Format

Send to

Choose Destination
See comment in PubMed Commons below
Neoplasma. 2005;52(4):352-9.

Diazepam enhances hypericin-induced photocytotoxicity and apoptosis in human glioblastoma cells.

Author information

1
Department of Pharmacology, P.J. Safarik University, Faculty of Medicine, 04066 Kosice, Slovak Republic. mirossay@central.medic.upjs.sk

Abstract

Glioblastoma multiforme (GBM) is neoplasm which is resistant to all currently used treatment modalities including surgery, radiation therapy and chemotherapy. Photodynamic therapy (PDT) has been suggested as a novel therapeutical approach to the treatment of malignant gliomas. Here, we attempted to enhance hypericin-induced photocytotoxicity and apoptosis by diazepam, a non-selective ligand of peripheral benzodiazepine receptors (PBR) which seem to play an important role in apoptosis regulation. For the study, we used U-87 MG and U373 MG glioma cell lines and primary cultures of GBM cells prepared from peroperatively obtained tumor specimens. The patients included 7 histologically confirmed GBMs. Colorimetric MTT assay was employed to study the photocytotoxic effects of hypericin and diazepam. Flow cytometry was used to detect apoptosis and assess the proapoptotic effects of diazepam. We found that hypericin upon photoactivation exerts strong cytotoxic effects against U-87 MG and U373 MG cells as well as primary GBM cell cultures. No cytotoxic effect of hypericin was observed under dark conditions. Diazepam inhibited cell growth in U-87 MG cells and primary cultures whereas proliferation of U373 MG cells remained unaffected. When hypericin was combined with diazepam, photocytotoxicity was increased in U-87 MG cells and primary cultures unlike U373 MG cells. Flow cytometric analysis revealed photoactivated hypericin-induced apoptosis in both cell lines. Apoptosis was significantly enhanced by diazepam in U-87 MG cells. However, no such effect was observed in U373 MG cells. In the present study, we showed that photocytotoxic effect of hypericin in glioma cells can be potentiated by diazepam. This effect is underlied by the ability of diazepam to facilitate hypericin-induced apoptosis. This work provides support to performe clinical studies involving diazepam in the antiglioma treatment regimens as an apoptosis-modulating agent.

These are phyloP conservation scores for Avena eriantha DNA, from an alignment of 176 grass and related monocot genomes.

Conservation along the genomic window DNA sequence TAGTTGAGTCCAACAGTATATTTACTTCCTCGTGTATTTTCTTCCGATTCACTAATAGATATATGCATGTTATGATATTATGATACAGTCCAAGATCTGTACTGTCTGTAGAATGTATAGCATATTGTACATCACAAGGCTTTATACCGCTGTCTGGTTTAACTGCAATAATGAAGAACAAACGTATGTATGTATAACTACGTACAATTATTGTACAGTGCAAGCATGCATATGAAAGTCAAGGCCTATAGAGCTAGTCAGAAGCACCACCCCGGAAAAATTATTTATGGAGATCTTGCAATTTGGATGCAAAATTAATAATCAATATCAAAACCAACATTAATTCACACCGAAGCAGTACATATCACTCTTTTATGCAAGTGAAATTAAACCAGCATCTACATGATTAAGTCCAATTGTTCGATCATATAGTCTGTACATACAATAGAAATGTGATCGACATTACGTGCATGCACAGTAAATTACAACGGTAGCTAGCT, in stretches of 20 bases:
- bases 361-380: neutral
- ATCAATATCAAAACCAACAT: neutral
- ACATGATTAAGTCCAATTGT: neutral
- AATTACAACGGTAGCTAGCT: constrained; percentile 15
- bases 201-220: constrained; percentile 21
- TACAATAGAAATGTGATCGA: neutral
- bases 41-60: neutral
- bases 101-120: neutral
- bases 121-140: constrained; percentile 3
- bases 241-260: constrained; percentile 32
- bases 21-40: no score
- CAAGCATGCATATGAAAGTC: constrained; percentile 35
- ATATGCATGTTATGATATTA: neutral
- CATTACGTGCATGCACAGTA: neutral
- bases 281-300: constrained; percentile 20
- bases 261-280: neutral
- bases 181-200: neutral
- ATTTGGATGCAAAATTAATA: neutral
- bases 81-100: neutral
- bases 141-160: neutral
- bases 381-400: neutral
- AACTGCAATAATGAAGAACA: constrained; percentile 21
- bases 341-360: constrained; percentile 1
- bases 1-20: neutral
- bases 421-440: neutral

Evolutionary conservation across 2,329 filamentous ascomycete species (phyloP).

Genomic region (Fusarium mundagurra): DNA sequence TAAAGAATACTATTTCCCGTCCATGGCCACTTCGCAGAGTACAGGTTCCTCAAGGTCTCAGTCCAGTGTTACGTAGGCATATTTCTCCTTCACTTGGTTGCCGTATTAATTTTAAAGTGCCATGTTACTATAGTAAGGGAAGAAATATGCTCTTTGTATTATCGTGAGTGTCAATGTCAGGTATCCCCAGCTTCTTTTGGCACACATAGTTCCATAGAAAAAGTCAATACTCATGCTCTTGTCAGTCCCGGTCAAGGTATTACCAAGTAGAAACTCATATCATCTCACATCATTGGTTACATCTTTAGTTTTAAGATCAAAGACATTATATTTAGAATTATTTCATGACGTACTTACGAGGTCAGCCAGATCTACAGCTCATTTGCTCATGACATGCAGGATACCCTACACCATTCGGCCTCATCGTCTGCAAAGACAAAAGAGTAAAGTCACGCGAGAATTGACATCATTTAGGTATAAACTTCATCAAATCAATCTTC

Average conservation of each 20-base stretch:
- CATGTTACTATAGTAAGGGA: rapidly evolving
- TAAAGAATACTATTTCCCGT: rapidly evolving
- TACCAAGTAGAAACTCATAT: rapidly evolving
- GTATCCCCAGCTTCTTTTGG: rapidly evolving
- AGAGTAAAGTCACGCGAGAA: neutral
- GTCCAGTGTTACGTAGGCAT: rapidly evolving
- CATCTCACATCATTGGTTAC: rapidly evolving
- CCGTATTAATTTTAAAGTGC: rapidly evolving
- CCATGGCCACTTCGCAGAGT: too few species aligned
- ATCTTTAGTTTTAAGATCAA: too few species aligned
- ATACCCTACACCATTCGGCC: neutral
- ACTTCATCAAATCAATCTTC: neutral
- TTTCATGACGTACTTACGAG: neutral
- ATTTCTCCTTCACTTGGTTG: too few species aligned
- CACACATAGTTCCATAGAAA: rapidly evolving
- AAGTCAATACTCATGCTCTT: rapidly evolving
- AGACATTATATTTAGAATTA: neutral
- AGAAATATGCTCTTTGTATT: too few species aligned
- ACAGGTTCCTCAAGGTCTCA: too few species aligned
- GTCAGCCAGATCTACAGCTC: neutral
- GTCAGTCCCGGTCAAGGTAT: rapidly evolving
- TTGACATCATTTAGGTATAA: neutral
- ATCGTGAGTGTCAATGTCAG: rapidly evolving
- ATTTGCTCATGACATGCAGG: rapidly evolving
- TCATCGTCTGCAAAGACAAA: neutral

PMID:
16059654
[Indexed for MEDLINE]
PubMed Commons home

PubMed Commons

0 comments
How to join PubMed Commons

    Supplemental Content

    Full text links

    Icon for AEPress, s r. o.
    Loading ...
    Support Center